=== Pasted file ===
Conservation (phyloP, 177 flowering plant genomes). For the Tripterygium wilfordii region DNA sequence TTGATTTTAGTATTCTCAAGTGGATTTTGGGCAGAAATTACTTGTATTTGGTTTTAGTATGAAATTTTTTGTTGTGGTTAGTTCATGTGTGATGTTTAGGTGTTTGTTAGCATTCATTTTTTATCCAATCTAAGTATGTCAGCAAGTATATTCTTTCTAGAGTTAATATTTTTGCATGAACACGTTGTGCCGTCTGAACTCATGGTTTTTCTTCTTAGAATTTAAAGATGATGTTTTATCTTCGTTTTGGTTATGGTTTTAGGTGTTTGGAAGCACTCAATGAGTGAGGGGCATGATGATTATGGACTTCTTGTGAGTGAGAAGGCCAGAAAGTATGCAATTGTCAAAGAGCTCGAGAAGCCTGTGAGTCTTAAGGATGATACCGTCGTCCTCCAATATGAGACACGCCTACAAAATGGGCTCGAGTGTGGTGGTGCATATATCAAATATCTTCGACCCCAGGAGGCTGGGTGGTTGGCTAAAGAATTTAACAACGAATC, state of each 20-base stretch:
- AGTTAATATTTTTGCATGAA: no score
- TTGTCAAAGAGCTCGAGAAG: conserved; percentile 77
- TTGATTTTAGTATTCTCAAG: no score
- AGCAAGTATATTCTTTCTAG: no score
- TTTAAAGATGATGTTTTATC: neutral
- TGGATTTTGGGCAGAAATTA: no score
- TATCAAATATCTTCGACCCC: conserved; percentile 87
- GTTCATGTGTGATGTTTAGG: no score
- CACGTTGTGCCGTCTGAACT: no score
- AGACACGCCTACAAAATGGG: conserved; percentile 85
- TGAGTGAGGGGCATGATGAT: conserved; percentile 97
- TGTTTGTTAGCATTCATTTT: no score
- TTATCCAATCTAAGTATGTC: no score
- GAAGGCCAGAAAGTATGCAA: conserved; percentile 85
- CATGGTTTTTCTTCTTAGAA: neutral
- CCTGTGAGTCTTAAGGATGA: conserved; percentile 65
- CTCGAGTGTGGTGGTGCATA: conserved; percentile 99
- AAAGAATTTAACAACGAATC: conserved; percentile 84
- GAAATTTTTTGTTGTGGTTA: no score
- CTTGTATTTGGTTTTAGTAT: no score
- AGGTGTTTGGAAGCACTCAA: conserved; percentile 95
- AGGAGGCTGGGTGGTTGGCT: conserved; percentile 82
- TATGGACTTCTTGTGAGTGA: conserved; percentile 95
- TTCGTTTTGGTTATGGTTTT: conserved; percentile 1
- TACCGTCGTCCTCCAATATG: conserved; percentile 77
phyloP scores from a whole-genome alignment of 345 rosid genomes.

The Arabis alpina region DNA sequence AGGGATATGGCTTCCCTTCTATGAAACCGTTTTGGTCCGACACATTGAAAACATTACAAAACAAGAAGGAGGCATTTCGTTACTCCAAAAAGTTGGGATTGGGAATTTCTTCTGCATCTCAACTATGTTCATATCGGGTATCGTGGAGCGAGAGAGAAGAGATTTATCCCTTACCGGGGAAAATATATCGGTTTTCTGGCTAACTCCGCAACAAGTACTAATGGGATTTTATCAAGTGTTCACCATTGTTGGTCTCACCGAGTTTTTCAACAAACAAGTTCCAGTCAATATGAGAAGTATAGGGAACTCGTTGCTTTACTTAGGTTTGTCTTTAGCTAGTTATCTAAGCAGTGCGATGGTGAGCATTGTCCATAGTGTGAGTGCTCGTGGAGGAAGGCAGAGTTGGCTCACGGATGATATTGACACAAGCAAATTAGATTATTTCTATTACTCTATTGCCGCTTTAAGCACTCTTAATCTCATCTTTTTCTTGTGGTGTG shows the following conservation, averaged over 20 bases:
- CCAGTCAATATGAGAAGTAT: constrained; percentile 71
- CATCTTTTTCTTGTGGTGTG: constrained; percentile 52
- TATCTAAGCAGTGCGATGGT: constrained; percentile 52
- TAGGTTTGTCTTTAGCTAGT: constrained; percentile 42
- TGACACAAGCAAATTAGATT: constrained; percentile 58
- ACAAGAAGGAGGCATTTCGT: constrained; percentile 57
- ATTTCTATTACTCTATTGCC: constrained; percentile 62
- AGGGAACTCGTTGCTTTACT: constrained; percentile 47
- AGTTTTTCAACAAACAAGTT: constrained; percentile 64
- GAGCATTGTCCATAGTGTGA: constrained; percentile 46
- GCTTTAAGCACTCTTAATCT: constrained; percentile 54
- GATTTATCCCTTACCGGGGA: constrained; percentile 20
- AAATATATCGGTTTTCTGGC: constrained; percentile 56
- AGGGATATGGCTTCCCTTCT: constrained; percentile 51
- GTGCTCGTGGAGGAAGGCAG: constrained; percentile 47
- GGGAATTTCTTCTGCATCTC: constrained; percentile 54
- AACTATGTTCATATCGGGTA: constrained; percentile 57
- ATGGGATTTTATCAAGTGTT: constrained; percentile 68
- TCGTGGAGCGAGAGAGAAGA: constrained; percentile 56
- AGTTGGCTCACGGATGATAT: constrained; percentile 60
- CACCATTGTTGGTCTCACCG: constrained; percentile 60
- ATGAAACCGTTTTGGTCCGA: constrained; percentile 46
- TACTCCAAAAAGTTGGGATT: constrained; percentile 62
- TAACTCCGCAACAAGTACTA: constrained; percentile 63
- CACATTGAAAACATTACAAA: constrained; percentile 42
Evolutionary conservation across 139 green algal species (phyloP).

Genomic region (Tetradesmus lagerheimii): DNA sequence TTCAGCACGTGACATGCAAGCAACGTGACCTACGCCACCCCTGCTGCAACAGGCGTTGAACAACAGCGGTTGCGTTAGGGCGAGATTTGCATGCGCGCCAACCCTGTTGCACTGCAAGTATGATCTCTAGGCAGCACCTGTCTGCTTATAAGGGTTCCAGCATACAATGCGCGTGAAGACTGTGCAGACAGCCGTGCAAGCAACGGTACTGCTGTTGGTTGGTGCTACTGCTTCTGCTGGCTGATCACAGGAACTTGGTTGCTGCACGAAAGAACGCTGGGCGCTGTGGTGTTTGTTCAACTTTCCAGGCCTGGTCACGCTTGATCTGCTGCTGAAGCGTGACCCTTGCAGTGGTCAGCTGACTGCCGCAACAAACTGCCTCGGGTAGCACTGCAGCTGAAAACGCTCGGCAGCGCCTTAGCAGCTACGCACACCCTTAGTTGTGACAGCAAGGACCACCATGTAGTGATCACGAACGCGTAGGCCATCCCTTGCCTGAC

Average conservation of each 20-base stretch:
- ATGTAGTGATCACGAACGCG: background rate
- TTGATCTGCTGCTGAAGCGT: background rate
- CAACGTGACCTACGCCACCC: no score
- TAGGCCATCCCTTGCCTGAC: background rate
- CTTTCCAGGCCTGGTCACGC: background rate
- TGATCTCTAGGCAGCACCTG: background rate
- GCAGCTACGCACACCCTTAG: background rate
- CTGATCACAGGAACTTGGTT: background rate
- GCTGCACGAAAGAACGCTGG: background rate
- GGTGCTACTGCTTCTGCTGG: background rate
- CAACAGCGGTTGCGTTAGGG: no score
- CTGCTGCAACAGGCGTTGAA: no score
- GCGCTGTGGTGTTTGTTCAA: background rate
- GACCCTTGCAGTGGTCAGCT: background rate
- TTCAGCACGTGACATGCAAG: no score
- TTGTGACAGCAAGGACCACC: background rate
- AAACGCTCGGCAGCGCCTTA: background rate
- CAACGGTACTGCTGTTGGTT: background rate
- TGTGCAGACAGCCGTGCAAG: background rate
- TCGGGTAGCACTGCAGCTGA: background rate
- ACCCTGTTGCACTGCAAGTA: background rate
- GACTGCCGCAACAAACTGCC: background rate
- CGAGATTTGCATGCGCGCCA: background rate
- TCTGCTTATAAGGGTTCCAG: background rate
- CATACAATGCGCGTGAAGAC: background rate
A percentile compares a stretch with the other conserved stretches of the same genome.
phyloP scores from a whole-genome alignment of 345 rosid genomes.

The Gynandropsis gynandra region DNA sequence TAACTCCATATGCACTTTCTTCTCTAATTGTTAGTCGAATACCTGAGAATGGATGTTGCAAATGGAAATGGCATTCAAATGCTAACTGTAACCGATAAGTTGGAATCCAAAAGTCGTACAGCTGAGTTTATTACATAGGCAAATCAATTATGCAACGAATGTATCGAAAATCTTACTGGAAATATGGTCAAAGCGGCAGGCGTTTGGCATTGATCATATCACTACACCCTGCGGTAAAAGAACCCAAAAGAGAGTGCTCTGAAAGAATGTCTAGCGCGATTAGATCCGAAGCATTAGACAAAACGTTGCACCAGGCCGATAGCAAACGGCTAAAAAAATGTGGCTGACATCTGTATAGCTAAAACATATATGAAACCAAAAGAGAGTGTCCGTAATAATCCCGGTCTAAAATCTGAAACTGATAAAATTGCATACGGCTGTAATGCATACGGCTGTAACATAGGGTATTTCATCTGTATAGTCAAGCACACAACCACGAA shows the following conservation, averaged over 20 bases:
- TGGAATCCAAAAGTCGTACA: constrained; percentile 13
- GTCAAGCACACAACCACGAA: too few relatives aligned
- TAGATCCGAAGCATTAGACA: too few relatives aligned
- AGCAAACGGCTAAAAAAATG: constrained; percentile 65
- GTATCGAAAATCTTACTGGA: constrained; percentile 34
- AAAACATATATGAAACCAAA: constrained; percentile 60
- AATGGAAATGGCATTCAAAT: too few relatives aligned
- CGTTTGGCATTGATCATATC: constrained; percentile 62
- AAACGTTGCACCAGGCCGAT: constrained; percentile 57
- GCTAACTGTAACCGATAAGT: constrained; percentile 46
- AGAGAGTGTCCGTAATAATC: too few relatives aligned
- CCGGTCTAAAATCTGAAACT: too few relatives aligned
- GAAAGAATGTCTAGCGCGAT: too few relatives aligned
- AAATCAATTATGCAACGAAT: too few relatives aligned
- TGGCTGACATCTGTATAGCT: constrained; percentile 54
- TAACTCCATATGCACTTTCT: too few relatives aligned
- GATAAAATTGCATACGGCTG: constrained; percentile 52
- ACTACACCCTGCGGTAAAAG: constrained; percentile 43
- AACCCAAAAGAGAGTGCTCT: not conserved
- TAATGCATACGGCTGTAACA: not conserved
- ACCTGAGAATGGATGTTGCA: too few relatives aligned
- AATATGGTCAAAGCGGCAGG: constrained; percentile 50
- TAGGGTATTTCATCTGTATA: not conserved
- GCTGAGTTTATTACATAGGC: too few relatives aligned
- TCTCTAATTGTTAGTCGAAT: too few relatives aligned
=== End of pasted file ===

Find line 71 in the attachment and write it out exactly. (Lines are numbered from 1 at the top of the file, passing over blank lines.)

- TTCAGCACGTGACATGCAAG: no score